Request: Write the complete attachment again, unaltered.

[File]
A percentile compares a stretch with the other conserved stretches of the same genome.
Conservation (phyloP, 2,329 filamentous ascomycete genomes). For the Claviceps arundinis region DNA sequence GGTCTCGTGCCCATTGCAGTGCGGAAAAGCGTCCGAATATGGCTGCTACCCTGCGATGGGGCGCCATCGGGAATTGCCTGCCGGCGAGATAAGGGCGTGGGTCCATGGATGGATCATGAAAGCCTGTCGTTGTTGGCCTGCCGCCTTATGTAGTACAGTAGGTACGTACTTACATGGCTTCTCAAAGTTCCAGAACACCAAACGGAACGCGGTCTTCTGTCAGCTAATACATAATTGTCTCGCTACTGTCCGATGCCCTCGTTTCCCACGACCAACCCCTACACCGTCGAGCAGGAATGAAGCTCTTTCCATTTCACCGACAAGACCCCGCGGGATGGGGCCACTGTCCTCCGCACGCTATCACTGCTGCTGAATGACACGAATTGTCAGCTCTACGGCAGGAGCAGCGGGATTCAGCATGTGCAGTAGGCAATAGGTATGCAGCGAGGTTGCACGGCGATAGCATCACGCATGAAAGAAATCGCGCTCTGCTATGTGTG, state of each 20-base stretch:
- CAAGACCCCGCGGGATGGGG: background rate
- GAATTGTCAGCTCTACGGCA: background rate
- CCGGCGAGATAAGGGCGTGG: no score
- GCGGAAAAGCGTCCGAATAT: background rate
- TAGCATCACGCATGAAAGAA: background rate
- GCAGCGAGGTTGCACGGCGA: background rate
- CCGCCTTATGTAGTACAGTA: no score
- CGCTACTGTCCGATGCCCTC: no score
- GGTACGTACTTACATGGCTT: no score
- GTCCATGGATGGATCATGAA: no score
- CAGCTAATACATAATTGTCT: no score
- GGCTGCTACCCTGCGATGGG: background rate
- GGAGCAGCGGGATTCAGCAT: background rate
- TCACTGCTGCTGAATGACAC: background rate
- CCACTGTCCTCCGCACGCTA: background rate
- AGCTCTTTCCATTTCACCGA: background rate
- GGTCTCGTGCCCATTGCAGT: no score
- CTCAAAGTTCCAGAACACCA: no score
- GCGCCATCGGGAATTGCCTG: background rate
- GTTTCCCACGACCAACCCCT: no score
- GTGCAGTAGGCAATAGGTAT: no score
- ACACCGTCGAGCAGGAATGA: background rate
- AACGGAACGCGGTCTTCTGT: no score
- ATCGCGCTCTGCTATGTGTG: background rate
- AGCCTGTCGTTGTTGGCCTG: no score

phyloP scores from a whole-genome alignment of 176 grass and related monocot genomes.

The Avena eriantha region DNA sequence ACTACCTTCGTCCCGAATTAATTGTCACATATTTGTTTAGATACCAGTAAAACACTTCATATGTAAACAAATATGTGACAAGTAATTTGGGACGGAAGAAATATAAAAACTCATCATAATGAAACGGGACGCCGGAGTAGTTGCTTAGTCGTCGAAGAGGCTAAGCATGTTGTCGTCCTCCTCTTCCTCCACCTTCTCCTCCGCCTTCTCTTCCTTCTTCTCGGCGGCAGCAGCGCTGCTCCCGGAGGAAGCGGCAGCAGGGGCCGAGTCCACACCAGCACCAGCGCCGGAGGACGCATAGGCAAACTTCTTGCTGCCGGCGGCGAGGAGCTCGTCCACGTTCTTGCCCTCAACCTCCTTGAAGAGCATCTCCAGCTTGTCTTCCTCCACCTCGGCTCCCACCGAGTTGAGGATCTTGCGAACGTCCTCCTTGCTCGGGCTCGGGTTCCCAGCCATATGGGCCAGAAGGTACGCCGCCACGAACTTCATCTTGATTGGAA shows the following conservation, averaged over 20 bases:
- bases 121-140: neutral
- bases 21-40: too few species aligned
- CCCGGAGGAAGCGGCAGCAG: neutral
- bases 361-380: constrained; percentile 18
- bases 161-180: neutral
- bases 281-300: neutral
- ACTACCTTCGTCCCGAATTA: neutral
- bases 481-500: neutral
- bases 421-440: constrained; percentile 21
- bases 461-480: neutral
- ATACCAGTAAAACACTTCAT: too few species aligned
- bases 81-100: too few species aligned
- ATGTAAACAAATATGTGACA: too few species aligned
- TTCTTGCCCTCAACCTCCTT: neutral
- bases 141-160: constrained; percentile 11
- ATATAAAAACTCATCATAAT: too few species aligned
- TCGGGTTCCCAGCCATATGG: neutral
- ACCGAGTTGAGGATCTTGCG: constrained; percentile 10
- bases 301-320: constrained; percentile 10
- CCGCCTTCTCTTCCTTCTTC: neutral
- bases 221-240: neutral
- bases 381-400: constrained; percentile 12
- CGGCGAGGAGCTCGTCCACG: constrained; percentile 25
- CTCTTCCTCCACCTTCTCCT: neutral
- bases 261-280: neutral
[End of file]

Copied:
A percentile compares a stretch with the other conserved stretches of the same genome.
Conservation (phyloP, 2,329 filamentous ascomycete genomes). For the Claviceps arundinis region DNA sequence GGTCTCGTGCCCATTGCAGTGCGGAAAAGCGTCCGAATATGGCTGCTACCCTGCGATGGGGCGCCATCGGGAATTGCCTGCCGGCGAGATAAGGGCGTGGGTCCATGGATGGATCATGAAAGCCTGTCGTTGTTGGCCTGCCGCCTTATGTAGTACAGTAGGTACGTACTTACATGGCTTCTCAAAGTTCCAGAACACCAAACGGAACGCGGTCTTCTGTCAGCTAATACATAATTGTCTCGCTACTGTCCGATGCCCTCGTTTCCCACGACCAACCCCTACACCGTCGAGCAGGAATGAAGCTCTTTCCATTTCACCGACAAGACCCCGCGGGATGGGGCCACTGTCCTCCGCACGCTATCACTGCTGCTGAATGACACGAATTGTCAGCTCTACGGCAGGAGCAGCGGGATTCAGCATGTGCAGTAGGCAATAGGTATGCAGCGAGGTTGCACGGCGATAGCATCACGCATGAAAGAAATCGCGCTCTGCTATGTGTG, state of each 20-base stretch:
- CAAGACCCCGCGGGATGGGG: background rate
- GAATTGTCAGCTCTACGGCA: background rate
- CCGGCGAGATAAGGGCGTGG: no score
- GCGGAAAAGCGTCCGAATAT: background rate
- TAGCATCACGCATGAAAGAA: background rate
- GCAGCGAGGTTGCACGGCGA: background rate
- CCGCCTTATGTAGTACAGTA: no score
- CGCTACTGTCCGATGCCCTC: no score
- GGTACGTACTTACATGGCTT: no score
- GTCCATGGATGGATCATGAA: no score
- CAGCTAATACATAATTGTCT: no score
- GGCTGCTACCCTGCGATGGG: background rate
- GGAGCAGCGGGATTCAGCAT: background rate
- TCACTGCTGCTGAATGACAC: background rate
- CCACTGTCCTCCGCACGCTA: background rate
- AGCTCTTTCCATTTCACCGA: background rate
- GGTCTCGTGCCCATTGCAGT: no score
- CTCAAAGTTCCAGAACACCA: no score
- GCGCCATCGGGAATTGCCTG: background rate
- GTTTCCCACGACCAACCCCT: no score
- GTGCAGTAGGCAATAGGTAT: no score
- ACACCGTCGAGCAGGAATGA: background rate
- AACGGAACGCGGTCTTCTGT: no score
- ATCGCGCTCTGCTATGTGTG: background rate
- AGCCTGTCGTTGTTGGCCTG: no score

phyloP scores from a whole-genome alignment of 176 grass and related monocot genomes.

The Avena eriantha region DNA sequence ACTACCTTCGTCCCGAATTAATTGTCACATATTTGTTTAGATACCAGTAAAACACTTCATATGTAAACAAATATGTGACAAGTAATTTGGGACGGAAGAAATATAAAAACTCATCATAATGAAACGGGACGCCGGAGTAGTTGCTTAGTCGTCGAAGAGGCTAAGCATGTTGTCGTCCTCCTCTTCCTCCACCTTCTCCTCCGCCTTCTCTTCCTTCTTCTCGGCGGCAGCAGCGCTGCTCCCGGAGGAAGCGGCAGCAGGGGCCGAGTCCACACCAGCACCAGCGCCGGAGGACGCATAGGCAAACTTCTTGCTGCCGGCGGCGAGGAGCTCGTCCACGTTCTTGCCCTCAACCTCCTTGAAGAGCATCTCCAGCTTGTCTTCCTCCACCTCGGCTCCCACCGAGTTGAGGATCTTGCGAACGTCCTCCTTGCTCGGGCTCGGGTTCCCAGCCATATGGGCCAGAAGGTACGCCGCCACGAACTTCATCTTGATTGGAA shows the following conservation, averaged over 20 bases:
- bases 121-140: neutral
- bases 21-40: too few species aligned
- CCCGGAGGAAGCGGCAGCAG: neutral
- bases 361-380: constrained; percentile 18
- bases 161-180: neutral
- bases 281-300: neutral
- ACTACCTTCGTCCCGAATTA: neutral
- bases 481-500: neutral
- bases 421-440: constrained; percentile 21
- bases 461-480: neutral
- ATACCAGTAAAACACTTCAT: too few species aligned
- bases 81-100: too few species aligned
- ATGTAAACAAATATGTGACA: too few species aligned
- TTCTTGCCCTCAACCTCCTT: neutral
- bases 141-160: constrained; percentile 11
- ATATAAAAACTCATCATAAT: too few species aligned
- TCGGGTTCCCAGCCATATGG: neutral
- ACCGAGTTGAGGATCTTGCG: constrained; percentile 10
- bases 301-320: constrained; percentile 10
- CCGCCTTCTCTTCCTTCTTC: neutral
- bases 221-240: neutral
- bases 381-400: constrained; percentile 12
- CGGCGAGGAGCTCGTCCACG: constrained; percentile 25
- CTCTTCCTCCACCTTCTCCT: neutral
- bases 261-280: neutral